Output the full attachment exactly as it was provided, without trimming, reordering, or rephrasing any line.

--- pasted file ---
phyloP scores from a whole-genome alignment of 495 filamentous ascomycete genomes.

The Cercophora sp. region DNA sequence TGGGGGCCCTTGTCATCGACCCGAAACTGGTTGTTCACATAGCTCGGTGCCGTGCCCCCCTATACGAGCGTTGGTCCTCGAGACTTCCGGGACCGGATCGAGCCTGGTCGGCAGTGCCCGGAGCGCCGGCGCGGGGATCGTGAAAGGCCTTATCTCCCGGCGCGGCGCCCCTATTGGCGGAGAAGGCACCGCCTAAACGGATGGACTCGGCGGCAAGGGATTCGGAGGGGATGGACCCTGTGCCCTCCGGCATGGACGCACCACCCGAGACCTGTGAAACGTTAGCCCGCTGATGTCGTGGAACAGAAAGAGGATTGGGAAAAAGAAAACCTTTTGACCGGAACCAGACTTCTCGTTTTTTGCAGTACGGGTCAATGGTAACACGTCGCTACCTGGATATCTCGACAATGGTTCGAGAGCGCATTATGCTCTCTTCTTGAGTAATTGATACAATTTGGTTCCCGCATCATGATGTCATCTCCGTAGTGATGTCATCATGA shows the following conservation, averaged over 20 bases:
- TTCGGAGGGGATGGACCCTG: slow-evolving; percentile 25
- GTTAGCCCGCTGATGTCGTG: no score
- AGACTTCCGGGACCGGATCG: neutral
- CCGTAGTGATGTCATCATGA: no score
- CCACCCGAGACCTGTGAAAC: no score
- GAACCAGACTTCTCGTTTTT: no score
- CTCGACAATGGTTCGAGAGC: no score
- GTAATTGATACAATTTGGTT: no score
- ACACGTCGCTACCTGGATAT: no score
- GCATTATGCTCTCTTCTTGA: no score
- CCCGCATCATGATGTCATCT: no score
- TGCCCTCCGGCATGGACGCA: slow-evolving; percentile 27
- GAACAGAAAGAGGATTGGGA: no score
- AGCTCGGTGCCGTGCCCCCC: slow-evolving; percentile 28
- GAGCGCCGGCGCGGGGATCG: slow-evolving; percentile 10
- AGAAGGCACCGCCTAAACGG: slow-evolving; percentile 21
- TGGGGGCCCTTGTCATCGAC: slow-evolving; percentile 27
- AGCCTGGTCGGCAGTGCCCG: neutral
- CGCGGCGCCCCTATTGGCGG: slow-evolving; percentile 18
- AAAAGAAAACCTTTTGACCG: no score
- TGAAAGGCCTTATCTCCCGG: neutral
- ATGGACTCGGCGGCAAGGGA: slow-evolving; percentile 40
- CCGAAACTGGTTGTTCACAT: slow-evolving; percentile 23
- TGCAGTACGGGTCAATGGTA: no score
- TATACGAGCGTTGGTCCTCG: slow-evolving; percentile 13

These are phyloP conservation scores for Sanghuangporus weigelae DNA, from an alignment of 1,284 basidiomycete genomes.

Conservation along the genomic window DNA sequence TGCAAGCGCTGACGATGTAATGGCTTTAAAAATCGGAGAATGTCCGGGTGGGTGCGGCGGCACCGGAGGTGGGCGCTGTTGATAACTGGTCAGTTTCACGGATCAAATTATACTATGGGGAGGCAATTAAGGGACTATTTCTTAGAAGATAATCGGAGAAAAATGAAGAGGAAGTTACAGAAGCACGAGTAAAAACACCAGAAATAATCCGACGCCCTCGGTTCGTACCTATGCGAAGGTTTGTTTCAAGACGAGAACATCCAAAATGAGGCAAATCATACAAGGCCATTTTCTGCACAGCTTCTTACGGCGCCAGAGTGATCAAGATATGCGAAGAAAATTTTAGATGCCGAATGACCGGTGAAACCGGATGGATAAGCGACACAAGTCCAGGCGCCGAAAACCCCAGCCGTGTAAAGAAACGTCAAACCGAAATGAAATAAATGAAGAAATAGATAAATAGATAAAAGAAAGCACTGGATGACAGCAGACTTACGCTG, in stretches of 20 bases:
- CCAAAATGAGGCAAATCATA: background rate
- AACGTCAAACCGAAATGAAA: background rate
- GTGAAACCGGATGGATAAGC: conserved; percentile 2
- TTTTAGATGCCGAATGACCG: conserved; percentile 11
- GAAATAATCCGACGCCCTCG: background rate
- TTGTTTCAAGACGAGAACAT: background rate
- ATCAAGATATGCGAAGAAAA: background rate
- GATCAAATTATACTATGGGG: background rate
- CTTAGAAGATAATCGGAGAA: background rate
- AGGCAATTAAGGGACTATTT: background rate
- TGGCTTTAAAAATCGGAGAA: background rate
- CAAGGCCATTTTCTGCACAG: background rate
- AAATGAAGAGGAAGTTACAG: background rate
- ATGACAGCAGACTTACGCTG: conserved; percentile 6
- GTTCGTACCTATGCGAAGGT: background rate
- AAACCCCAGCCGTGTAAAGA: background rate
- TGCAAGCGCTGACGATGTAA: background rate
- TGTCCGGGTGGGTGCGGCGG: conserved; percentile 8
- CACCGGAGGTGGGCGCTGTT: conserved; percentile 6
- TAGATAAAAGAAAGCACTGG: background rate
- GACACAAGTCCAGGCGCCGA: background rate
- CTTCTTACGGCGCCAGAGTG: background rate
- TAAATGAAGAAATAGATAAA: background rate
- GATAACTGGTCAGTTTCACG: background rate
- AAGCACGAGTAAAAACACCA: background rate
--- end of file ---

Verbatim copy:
phyloP scores from a whole-genome alignment of 495 filamentous ascomycete genomes.

The Cercophora sp. region DNA sequence TGGGGGCCCTTGTCATCGACCCGAAACTGGTTGTTCACATAGCTCGGTGCCGTGCCCCCCTATACGAGCGTTGGTCCTCGAGACTTCCGGGACCGGATCGAGCCTGGTCGGCAGTGCCCGGAGCGCCGGCGCGGGGATCGTGAAAGGCCTTATCTCCCGGCGCGGCGCCCCTATTGGCGGAGAAGGCACCGCCTAAACGGATGGACTCGGCGGCAAGGGATTCGGAGGGGATGGACCCTGTGCCCTCCGGCATGGACGCACCACCCGAGACCTGTGAAACGTTAGCCCGCTGATGTCGTGGAACAGAAAGAGGATTGGGAAAAAGAAAACCTTTTGACCGGAACCAGACTTCTCGTTTTTTGCAGTACGGGTCAATGGTAACACGTCGCTACCTGGATATCTCGACAATGGTTCGAGAGCGCATTATGCTCTCTTCTTGAGTAATTGATACAATTTGGTTCCCGCATCATGATGTCATCTCCGTAGTGATGTCATCATGA shows the following conservation, averaged over 20 bases:
- TTCGGAGGGGATGGACCCTG: slow-evolving; percentile 25
- GTTAGCCCGCTGATGTCGTG: no score
- AGACTTCCGGGACCGGATCG: neutral
- CCGTAGTGATGTCATCATGA: no score
- CCACCCGAGACCTGTGAAAC: no score
- GAACCAGACTTCTCGTTTTT: no score
- CTCGACAATGGTTCGAGAGC: no score
- GTAATTGATACAATTTGGTT: no score
- ACACGTCGCTACCTGGATAT: no score
- GCATTATGCTCTCTTCTTGA: no score
- CCCGCATCATGATGTCATCT: no score
- TGCCCTCCGGCATGGACGCA: slow-evolving; percentile 27
- GAACAGAAAGAGGATTGGGA: no score
- AGCTCGGTGCCGTGCCCCCC: slow-evolving; percentile 28
- GAGCGCCGGCGCGGGGATCG: slow-evolving; percentile 10
- AGAAGGCACCGCCTAAACGG: slow-evolving; percentile 21
- TGGGGGCCCTTGTCATCGAC: slow-evolving; percentile 27
- AGCCTGGTCGGCAGTGCCCG: neutral
- CGCGGCGCCCCTATTGGCGG: slow-evolving; percentile 18
- AAAAGAAAACCTTTTGACCG: no score
- TGAAAGGCCTTATCTCCCGG: neutral
- ATGGACTCGGCGGCAAGGGA: slow-evolving; percentile 40
- CCGAAACTGGTTGTTCACAT: slow-evolving; percentile 23
- TGCAGTACGGGTCAATGGTA: no score
- TATACGAGCGTTGGTCCTCG: slow-evolving; percentile 13

These are phyloP conservation scores for Sanghuangporus weigelae DNA, from an alignment of 1,284 basidiomycete genomes.

Conservation along the genomic window DNA sequence TGCAAGCGCTGACGATGTAATGGCTTTAAAAATCGGAGAATGTCCGGGTGGGTGCGGCGGCACCGGAGGTGGGCGCTGTTGATAACTGGTCAGTTTCACGGATCAAATTATACTATGGGGAGGCAATTAAGGGACTATTTCTTAGAAGATAATCGGAGAAAAATGAAGAGGAAGTTACAGAAGCACGAGTAAAAACACCAGAAATAATCCGACGCCCTCGGTTCGTACCTATGCGAAGGTTTGTTTCAAGACGAGAACATCCAAAATGAGGCAAATCATACAAGGCCATTTTCTGCACAGCTTCTTACGGCGCCAGAGTGATCAAGATATGCGAAGAAAATTTTAGATGCCGAATGACCGGTGAAACCGGATGGATAAGCGACACAAGTCCAGGCGCCGAAAACCCCAGCCGTGTAAAGAAACGTCAAACCGAAATGAAATAAATGAAGAAATAGATAAATAGATAAAAGAAAGCACTGGATGACAGCAGACTTACGCTG, in stretches of 20 bases:
- CCAAAATGAGGCAAATCATA: background rate
- AACGTCAAACCGAAATGAAA: background rate
- GTGAAACCGGATGGATAAGC: conserved; percentile 2
- TTTTAGATGCCGAATGACCG: conserved; percentile 11
- GAAATAATCCGACGCCCTCG: background rate
- TTGTTTCAAGACGAGAACAT: background rate
- ATCAAGATATGCGAAGAAAA: background rate
- GATCAAATTATACTATGGGG: background rate
- CTTAGAAGATAATCGGAGAA: background rate
- AGGCAATTAAGGGACTATTT: background rate
- TGGCTTTAAAAATCGGAGAA: background rate
- CAAGGCCATTTTCTGCACAG: background rate
- AAATGAAGAGGAAGTTACAG: background rate
- ATGACAGCAGACTTACGCTG: conserved; percentile 6
- GTTCGTACCTATGCGAAGGT: background rate
- AAACCCCAGCCGTGTAAAGA: background rate
- TGCAAGCGCTGACGATGTAA: background rate
- TGTCCGGGTGGGTGCGGCGG: conserved; percentile 8
- CACCGGAGGTGGGCGCTGTT: conserved; percentile 6
- TAGATAAAAGAAAGCACTGG: background rate
- GACACAAGTCCAGGCGCCGA: background rate
- CTTCTTACGGCGCCAGAGTG: background rate
- TAAATGAAGAAATAGATAAA: background rate
- GATAACTGGTCAGTTTCACG: background rate
- AAGCACGAGTAAAAACACCA: background rate